Ancient Indian literature, both, spiritual as well as historical, has several references to Lord Ganesha- the lovable elephant-God who is the deity of beginnings and a terrific trouble-shooter (vignaharta). The Skandapurana delineates his origin while the Ganesh Purana is named after him. The Nagdala Purana says that rishis and munis bowed before him saying, ‘Om Ganeshaya Namaha’ (meaning, I bow to Lord Ganesha).
The Yajnavalkya Smriti describes the cult of the Vinayakas (elephant spirits) who were terrible, mischievous spirits responsible for causing confusion, chaos, misery and untold hindrances. In fact, in Buddhism (both Hinayana as well as Mahayana) Vinayaka is represented as the demon with the elephant-head and in Buddhist temples, the gates are adorned with elephants, the esoteric meaning being that these elephant (sculptures) separate the physical world outside the temple from the metaphysical one inside the temple. For that matter, even in Hindu temple architecture, the elephant represents the separation of this world from the spiritual-realms.
In Tantrik symbolism, Ganesha is drawn as a fiery-red triangle (the Trinity of Father, Son and the Holy-Spirit) set inside a yellow square. As an aside, I may add that if any reader has carefully noticed the paintings at NCPA’s Tata theatre in Mumbai, there’s a wealth of knowledge in each one of them. But I digress…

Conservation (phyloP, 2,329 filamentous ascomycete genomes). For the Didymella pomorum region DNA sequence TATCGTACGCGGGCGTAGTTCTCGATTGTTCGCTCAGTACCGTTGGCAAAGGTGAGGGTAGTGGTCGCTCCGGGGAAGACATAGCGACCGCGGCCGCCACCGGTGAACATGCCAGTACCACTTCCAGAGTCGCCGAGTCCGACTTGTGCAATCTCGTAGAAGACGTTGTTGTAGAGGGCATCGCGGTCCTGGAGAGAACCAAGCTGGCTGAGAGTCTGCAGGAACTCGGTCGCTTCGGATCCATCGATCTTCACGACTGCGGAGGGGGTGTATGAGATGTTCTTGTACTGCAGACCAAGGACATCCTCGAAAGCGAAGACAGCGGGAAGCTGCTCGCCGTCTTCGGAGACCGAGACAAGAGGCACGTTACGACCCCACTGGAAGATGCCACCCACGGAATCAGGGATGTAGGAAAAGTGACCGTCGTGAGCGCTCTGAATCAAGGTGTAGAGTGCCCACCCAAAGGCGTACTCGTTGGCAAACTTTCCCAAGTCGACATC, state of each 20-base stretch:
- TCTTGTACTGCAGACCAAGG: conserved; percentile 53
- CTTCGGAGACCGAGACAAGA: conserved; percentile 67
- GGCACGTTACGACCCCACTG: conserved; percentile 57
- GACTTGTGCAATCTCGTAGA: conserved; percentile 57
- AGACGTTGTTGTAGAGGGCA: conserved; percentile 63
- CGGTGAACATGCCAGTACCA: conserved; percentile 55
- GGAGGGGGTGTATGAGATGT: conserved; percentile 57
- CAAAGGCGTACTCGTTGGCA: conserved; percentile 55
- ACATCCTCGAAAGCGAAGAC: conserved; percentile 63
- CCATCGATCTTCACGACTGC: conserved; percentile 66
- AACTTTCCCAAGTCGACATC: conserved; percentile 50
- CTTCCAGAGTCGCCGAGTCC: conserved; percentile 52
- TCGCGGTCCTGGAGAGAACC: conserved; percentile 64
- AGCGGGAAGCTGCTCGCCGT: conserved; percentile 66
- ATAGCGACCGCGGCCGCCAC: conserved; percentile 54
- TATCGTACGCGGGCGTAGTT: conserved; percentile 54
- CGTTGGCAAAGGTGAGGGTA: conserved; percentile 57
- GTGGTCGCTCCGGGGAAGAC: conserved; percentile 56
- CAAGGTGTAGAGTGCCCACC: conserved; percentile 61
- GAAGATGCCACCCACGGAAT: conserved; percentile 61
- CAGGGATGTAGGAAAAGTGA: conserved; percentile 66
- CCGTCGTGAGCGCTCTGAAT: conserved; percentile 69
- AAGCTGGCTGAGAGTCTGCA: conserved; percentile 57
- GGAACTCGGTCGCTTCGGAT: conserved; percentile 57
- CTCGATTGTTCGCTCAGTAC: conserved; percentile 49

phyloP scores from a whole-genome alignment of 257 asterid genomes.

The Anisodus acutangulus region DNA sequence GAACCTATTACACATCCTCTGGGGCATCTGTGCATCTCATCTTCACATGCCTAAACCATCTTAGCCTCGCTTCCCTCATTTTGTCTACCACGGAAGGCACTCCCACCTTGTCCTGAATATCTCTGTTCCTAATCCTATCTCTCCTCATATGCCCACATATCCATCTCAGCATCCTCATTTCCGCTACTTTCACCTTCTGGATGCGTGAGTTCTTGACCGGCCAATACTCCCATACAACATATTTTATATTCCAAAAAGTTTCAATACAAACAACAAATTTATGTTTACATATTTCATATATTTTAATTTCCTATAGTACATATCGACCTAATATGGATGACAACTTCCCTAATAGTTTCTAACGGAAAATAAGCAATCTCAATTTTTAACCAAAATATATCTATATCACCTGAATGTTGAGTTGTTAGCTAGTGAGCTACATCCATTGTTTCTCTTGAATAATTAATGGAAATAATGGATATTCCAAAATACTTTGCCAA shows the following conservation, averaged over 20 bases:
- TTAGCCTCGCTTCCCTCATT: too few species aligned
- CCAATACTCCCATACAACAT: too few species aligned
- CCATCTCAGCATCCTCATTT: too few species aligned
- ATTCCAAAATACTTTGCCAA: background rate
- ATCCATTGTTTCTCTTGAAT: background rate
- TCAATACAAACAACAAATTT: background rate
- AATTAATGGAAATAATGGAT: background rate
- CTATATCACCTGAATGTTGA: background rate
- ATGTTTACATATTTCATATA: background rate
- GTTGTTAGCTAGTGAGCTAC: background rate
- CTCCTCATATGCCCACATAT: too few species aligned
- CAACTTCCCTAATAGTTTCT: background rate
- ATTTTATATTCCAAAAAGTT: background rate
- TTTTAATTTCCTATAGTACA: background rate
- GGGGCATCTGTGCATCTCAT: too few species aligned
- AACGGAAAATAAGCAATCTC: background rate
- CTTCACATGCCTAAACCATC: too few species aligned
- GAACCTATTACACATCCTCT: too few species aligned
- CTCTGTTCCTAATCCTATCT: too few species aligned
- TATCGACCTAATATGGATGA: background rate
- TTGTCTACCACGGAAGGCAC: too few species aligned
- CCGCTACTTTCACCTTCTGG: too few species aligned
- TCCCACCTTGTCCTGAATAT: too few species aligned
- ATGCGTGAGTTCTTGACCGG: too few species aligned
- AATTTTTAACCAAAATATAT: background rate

In the Yoga system, the very first (base) chakra of the human body called (Muladhara) is governed by Lord Ganesha. This chakra is the fulcrum of terrific energies which need to be uplifted from the base (sexual) to the sublime. Persons who direct this energy upwards, called (Kundalini) go beyond the ephemeral pleasures of the flesh (Prithvitatva) to attain soul-knowledge (atma-gyan). Once this first chakra is controlled and then transcended from this material world, there is only bliss (Sat-Chit-Anand), but as we say in Tao, the journey of a thousand miles begins with the first step. Hence, once this chakra is transcended, the other six are comparatively easy to deal with and the serpentine-psychic-energy (Kundalini) can be tapped into quite easily if one is a true seeker.
Ganesh Chathurthi which falls on Thursday, 13th September this year, is celebrated in the sixth month of the Hindu calendar, denoting the birth of this cute, loveable, trouble-shooter with a bear-belly and an elephant-head. He is a popular God – the people’s God, (gana+ish) who is famous even today, not only in India but also in Java, Sumatra, Bali and parts of Thailand. He is worshiped as a trouble-shooter, the remover of all obstacles, because he really has the psychic-energy to throw evil forces and negative vibrations away and make room for prosperity (as symbolised by his two wives, Riddhi and Siddhi) to enter. Maybe, every year, this is the reason we give him standing invitation for the next year, saying, “Pudhchya varshi lavkar yaa!!”